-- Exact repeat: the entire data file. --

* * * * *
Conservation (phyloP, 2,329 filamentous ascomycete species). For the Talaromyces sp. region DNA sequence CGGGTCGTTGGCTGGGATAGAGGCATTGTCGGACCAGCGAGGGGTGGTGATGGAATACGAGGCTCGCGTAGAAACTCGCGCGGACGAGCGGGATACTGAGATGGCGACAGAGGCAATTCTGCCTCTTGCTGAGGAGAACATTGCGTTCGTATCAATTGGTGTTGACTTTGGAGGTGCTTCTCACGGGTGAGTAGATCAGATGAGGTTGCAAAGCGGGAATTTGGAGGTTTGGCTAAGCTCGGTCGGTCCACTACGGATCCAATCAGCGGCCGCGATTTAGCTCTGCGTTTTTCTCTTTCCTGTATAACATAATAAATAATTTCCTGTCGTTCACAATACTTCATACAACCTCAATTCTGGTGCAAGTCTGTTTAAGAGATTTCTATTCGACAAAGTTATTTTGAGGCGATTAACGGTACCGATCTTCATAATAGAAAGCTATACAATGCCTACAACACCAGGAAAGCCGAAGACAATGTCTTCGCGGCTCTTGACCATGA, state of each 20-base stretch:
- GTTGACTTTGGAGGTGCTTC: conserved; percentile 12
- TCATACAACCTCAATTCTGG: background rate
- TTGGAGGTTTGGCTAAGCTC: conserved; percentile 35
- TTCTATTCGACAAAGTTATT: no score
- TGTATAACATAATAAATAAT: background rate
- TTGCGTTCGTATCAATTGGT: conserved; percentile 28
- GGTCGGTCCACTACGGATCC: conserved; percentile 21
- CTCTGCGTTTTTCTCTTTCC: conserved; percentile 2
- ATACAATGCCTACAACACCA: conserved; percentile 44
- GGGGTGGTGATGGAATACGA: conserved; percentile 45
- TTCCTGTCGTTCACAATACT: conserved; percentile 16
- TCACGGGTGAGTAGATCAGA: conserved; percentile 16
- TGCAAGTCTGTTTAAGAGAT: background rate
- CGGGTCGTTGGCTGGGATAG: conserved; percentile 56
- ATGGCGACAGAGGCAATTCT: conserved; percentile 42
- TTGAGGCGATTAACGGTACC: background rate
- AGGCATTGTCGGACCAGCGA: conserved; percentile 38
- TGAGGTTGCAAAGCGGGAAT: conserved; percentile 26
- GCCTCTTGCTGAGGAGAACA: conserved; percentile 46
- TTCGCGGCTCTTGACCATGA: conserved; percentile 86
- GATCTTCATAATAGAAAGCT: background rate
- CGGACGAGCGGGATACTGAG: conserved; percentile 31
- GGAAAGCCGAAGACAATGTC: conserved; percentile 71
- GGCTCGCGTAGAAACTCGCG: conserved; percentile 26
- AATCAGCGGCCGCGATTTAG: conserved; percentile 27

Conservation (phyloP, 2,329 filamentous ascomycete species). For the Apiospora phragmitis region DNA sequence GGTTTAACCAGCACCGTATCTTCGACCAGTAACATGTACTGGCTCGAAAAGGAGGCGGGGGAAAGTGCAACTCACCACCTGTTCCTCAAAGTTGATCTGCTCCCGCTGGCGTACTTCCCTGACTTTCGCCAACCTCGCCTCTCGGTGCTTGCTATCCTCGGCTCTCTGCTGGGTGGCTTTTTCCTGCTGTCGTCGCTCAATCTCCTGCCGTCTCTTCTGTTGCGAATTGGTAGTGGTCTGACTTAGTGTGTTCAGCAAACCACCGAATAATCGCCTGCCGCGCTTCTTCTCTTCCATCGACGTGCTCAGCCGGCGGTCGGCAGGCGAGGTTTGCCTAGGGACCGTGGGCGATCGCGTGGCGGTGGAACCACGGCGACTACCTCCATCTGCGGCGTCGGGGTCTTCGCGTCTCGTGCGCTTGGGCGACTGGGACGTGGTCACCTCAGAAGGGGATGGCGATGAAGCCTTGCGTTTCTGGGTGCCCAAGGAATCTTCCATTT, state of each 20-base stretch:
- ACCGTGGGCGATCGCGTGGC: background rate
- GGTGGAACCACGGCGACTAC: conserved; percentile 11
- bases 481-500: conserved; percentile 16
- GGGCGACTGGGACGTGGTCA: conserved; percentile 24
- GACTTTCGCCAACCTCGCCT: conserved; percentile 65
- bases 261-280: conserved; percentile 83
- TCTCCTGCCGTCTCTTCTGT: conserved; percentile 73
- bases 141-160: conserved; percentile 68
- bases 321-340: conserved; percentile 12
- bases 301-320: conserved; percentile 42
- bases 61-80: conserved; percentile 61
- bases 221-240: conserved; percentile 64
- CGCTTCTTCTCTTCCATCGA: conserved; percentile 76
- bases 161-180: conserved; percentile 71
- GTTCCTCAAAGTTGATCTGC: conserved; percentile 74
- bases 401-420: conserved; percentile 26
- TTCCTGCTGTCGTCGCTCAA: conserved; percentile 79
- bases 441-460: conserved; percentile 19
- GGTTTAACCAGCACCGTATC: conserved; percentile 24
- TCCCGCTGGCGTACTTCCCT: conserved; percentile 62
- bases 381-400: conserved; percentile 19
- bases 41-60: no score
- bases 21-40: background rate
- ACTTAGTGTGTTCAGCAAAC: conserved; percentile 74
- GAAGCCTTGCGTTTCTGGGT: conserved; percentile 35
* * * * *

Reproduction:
Conservation (phyloP, 2,329 filamentous ascomycete species). For the Talaromyces sp. region DNA sequence CGGGTCGTTGGCTGGGATAGAGGCATTGTCGGACCAGCGAGGGGTGGTGATGGAATACGAGGCTCGCGTAGAAACTCGCGCGGACGAGCGGGATACTGAGATGGCGACAGAGGCAATTCTGCCTCTTGCTGAGGAGAACATTGCGTTCGTATCAATTGGTGTTGACTTTGGAGGTGCTTCTCACGGGTGAGTAGATCAGATGAGGTTGCAAAGCGGGAATTTGGAGGTTTGGCTAAGCTCGGTCGGTCCACTACGGATCCAATCAGCGGCCGCGATTTAGCTCTGCGTTTTTCTCTTTCCTGTATAACATAATAAATAATTTCCTGTCGTTCACAATACTTCATACAACCTCAATTCTGGTGCAAGTCTGTTTAAGAGATTTCTATTCGACAAAGTTATTTTGAGGCGATTAACGGTACCGATCTTCATAATAGAAAGCTATACAATGCCTACAACACCAGGAAAGCCGAAGACAATGTCTTCGCGGCTCTTGACCATGA, state of each 20-base stretch:
- GTTGACTTTGGAGGTGCTTC: conserved; percentile 12
- TCATACAACCTCAATTCTGG: background rate
- TTGGAGGTTTGGCTAAGCTC: conserved; percentile 35
- TTCTATTCGACAAAGTTATT: no score
- TGTATAACATAATAAATAAT: background rate
- TTGCGTTCGTATCAATTGGT: conserved; percentile 28
- GGTCGGTCCACTACGGATCC: conserved; percentile 21
- CTCTGCGTTTTTCTCTTTCC: conserved; percentile 2
- ATACAATGCCTACAACACCA: conserved; percentile 44
- GGGGTGGTGATGGAATACGA: conserved; percentile 45
- TTCCTGTCGTTCACAATACT: conserved; percentile 16
- TCACGGGTGAGTAGATCAGA: conserved; percentile 16
- TGCAAGTCTGTTTAAGAGAT: background rate
- CGGGTCGTTGGCTGGGATAG: conserved; percentile 56
- ATGGCGACAGAGGCAATTCT: conserved; percentile 42
- TTGAGGCGATTAACGGTACC: background rate
- AGGCATTGTCGGACCAGCGA: conserved; percentile 38
- TGAGGTTGCAAAGCGGGAAT: conserved; percentile 26
- GCCTCTTGCTGAGGAGAACA: conserved; percentile 46
- TTCGCGGCTCTTGACCATGA: conserved; percentile 86
- GATCTTCATAATAGAAAGCT: background rate
- CGGACGAGCGGGATACTGAG: conserved; percentile 31
- GGAAAGCCGAAGACAATGTC: conserved; percentile 71
- GGCTCGCGTAGAAACTCGCG: conserved; percentile 26
- AATCAGCGGCCGCGATTTAG: conserved; percentile 27

Conservation (phyloP, 2,329 filamentous ascomycete species). For the Apiospora phragmitis region DNA sequence GGTTTAACCAGCACCGTATCTTCGACCAGTAACATGTACTGGCTCGAAAAGGAGGCGGGGGAAAGTGCAACTCACCACCTGTTCCTCAAAGTTGATCTGCTCCCGCTGGCGTACTTCCCTGACTTTCGCCAACCTCGCCTCTCGGTGCTTGCTATCCTCGGCTCTCTGCTGGGTGGCTTTTTCCTGCTGTCGTCGCTCAATCTCCTGCCGTCTCTTCTGTTGCGAATTGGTAGTGGTCTGACTTAGTGTGTTCAGCAAACCACCGAATAATCGCCTGCCGCGCTTCTTCTCTTCCATCGACGTGCTCAGCCGGCGGTCGGCAGGCGAGGTTTGCCTAGGGACCGTGGGCGATCGCGTGGCGGTGGAACCACGGCGACTACCTCCATCTGCGGCGTCGGGGTCTTCGCGTCTCGTGCGCTTGGGCGACTGGGACGTGGTCACCTCAGAAGGGGATGGCGATGAAGCCTTGCGTTTCTGGGTGCCCAAGGAATCTTCCATTT, state of each 20-base stretch:
- ACCGTGGGCGATCGCGTGGC: background rate
- GGTGGAACCACGGCGACTAC: conserved; percentile 11
- bases 481-500: conserved; percentile 16
- GGGCGACTGGGACGTGGTCA: conserved; percentile 24
- GACTTTCGCCAACCTCGCCT: conserved; percentile 65
- bases 261-280: conserved; percentile 83
- TCTCCTGCCGTCTCTTCTGT: conserved; percentile 73
- bases 141-160: conserved; percentile 68
- bases 321-340: conserved; percentile 12
- bases 301-320: conserved; percentile 42
- bases 61-80: conserved; percentile 61
- bases 221-240: conserved; percentile 64
- CGCTTCTTCTCTTCCATCGA: conserved; percentile 76
- bases 161-180: conserved; percentile 71
- GTTCCTCAAAGTTGATCTGC: conserved; percentile 74
- bases 401-420: conserved; percentile 26
- TTCCTGCTGTCGTCGCTCAA: conserved; percentile 79
- bases 441-460: conserved; percentile 19
- GGTTTAACCAGCACCGTATC: conserved; percentile 24
- TCCCGCTGGCGTACTTCCCT: conserved; percentile 62
- bases 381-400: conserved; percentile 19
- bases 41-60: no score
- bases 21-40: background rate
- ACTTAGTGTGTTCAGCAAAC: conserved; percentile 74
- GAAGCCTTGCGTTTCTGGGT: conserved; percentile 35